Greater Greater Washington

Parenting


Ask GGW: What age is okay for kids to ride Metro alone?

Reader E.G. wrote in with this question: "As a thirteen year old in a suburb of DC, how do I convince my mom to let me ride the Metro alone?"


A kid (not E.G., not the same age) on Metro. Photo by JamesCalder on Flickr.

A few years ago, New York journalist Lenore Skenazy let her 9-year-old son ride alone on the New York subway. She felt he was mature enough to handle it and that he was actually pretty safe.

Many accused her of being a bad parent, while many more defended her, suggesting parents today are far too protective. Skenazy ended up writing a book, Free Range Kids, which advocates that parents let children be more independent, through things like riding the subway alone or playing in parks without constant supervision.

As for the 13-year-old boy who wrote the letter, he's 4 whole years older than Skenazy's son and would be taking trips on a system that's more suburban in its design and ridership than the New York subway.

I suggested E.G. first talk with his mom to find out what her concerns are, so that he can understand, acknowledge, and respond to them. I also encouraged E.G. to propose that he take his first solo trips entirely within the suburban county where they live, and that he call his mom as soon as he gets on and off the train. With these steps, E.G.'s mom can become more confident that he knows how to use the system and how to remain safe.

At what age would you let your kids ride Metro? What advice do you have for E.G.?

David Alpert is the Founder and Editor-in-Chief of Greater Greater Washington and Greater Greater Education. He worked as a Product Manager for Google for six years and has lived in the Boston, San Francisco, and New York metro areas in addition to Washington, DC. He loves the area which is, in many ways, greater than those others, and wants to see it become even greater. 

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Well does she let you do other stuff alone (like walk to a friends house or to 7/11?) If she doesn't do that yet maybe show some independence in your own neighborhood.

Where are you riding the metro too? Be specific about what it is you want to do. Say I am going to the National Book Fair and will head back at 4. Stick with it.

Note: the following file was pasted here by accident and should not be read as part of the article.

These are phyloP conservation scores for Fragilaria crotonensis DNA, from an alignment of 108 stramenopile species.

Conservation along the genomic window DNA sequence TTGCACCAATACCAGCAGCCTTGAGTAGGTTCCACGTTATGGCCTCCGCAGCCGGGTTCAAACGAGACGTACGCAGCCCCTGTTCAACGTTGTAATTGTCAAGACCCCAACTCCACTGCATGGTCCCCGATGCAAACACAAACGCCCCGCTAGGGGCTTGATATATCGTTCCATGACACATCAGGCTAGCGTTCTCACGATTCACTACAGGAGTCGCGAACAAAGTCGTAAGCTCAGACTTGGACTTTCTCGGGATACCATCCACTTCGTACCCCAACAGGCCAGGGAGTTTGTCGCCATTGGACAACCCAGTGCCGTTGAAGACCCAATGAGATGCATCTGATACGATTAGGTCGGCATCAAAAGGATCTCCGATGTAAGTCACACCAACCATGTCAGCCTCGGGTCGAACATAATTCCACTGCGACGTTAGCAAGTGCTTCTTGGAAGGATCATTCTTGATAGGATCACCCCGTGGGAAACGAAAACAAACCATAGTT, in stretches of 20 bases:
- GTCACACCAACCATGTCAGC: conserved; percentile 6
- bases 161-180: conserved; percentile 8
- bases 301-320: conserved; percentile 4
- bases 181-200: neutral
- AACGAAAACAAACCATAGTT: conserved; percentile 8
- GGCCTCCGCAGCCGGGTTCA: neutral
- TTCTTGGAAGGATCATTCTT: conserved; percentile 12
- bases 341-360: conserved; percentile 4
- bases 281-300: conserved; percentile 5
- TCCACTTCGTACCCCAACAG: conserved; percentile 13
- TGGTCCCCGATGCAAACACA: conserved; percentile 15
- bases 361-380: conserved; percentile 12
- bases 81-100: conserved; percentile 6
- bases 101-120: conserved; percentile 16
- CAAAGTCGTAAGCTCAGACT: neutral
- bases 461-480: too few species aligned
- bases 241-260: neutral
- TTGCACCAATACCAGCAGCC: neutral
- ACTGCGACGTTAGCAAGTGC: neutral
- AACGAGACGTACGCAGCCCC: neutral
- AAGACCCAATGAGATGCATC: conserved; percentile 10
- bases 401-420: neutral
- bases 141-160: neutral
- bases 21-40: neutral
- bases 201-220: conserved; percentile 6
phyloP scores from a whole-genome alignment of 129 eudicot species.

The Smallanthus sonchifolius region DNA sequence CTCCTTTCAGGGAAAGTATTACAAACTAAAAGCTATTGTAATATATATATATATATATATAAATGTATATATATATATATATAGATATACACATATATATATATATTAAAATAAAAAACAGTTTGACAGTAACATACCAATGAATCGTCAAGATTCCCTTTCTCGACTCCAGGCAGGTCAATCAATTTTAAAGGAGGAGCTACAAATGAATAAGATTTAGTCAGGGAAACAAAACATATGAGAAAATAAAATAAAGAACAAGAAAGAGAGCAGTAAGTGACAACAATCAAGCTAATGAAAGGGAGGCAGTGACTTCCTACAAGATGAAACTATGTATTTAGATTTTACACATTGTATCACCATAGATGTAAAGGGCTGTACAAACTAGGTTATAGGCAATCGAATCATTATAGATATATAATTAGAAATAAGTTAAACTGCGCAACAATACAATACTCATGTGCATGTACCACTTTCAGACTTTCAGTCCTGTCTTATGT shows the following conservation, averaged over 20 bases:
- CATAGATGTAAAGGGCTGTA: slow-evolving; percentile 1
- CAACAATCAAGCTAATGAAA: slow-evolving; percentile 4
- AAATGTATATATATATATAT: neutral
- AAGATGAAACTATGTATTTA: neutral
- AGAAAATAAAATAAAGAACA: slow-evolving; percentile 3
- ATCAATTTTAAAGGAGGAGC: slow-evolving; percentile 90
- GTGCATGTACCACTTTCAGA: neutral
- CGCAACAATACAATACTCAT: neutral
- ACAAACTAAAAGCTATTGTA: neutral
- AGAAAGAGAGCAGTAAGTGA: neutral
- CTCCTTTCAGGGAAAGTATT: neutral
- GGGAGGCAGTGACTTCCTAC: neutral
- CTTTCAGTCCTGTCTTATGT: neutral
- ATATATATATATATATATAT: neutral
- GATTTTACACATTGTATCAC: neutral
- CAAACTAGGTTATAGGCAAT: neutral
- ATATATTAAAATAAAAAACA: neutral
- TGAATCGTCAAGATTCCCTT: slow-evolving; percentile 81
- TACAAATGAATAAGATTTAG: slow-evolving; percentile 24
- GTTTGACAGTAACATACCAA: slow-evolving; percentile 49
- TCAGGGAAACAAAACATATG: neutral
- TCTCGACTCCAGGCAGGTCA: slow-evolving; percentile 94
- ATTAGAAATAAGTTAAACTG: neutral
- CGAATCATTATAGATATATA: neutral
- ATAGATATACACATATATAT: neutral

Typically the best way to get your parents to trust you and let you do stuff is to not screw up the little things. By doing your chores and getting good grades most parents are able to trust their child easier.

And if she still says no set a time to bring it up again (like a few weeks to a few months, that will also show maturity instead seeming like whining) and demonstrate how you've built trust.

by drumz on Sep 13, 2012 1:35 pm • linkreport

I took the NYC subway when I was 13. My wife wouldnt let our daughter ride alone at that age. We compromised, and agreed she could ride but WITH FRIENDS. Problem was finding other kids who could and would ride. Finally she got to ride metro bus with a friend at 14. Didnt end up riding either bus or rail herself for a couple of years after that, but its not terribly convenient out here, and even at 16 she had more metro freedom than most kids we know, who generally go straight from being carpooled to driving.

She now loves transit, and is considering a career in transit planning.

by UrbanistSuburbanDad on Sep 13, 2012 1:35 pm • linkreport

My oldest just turned 8, and I think she'd probably be able to do it now. It'll take a couple of years before my wife is ready for it though...

by Tim Krepp on Sep 13, 2012 1:40 pm • linkreport

I was 9. I had been taking the Metro for years and knew the system by heart. Looking back, it may have been a little early, but my dad grew up in NYC and swears took the subway alone when he was 7 so he figured I could do fine, and I did.

By 13 friends and I were taking the Metro all the time by ourselves. If your child has taken the Metro plenty of times and knows how it works, they should do fine.

by Max on Sep 13, 2012 1:40 pm • linkreport

I grew up in the New York suburbs. When my friends and I were 14, we went to baseball games by ourselves, which required a half-hour bus ride to the end of the subway and then an hour on the subway with a change of trains.

by Ben Ross on Sep 13, 2012 1:43 pm • linkreport

First time I rode Metro by myself was when I was 8 years old, from Farragut North to Silver Spring. My mother wanted me to go home afer a doctors appointment, but had to pick my sister up somewhere. So she had a neighbor meet me at Silver Spring station.

A little independence is a good thing. I knew where I was going and what I was doing, and I used the Metro quite a bit from that point on.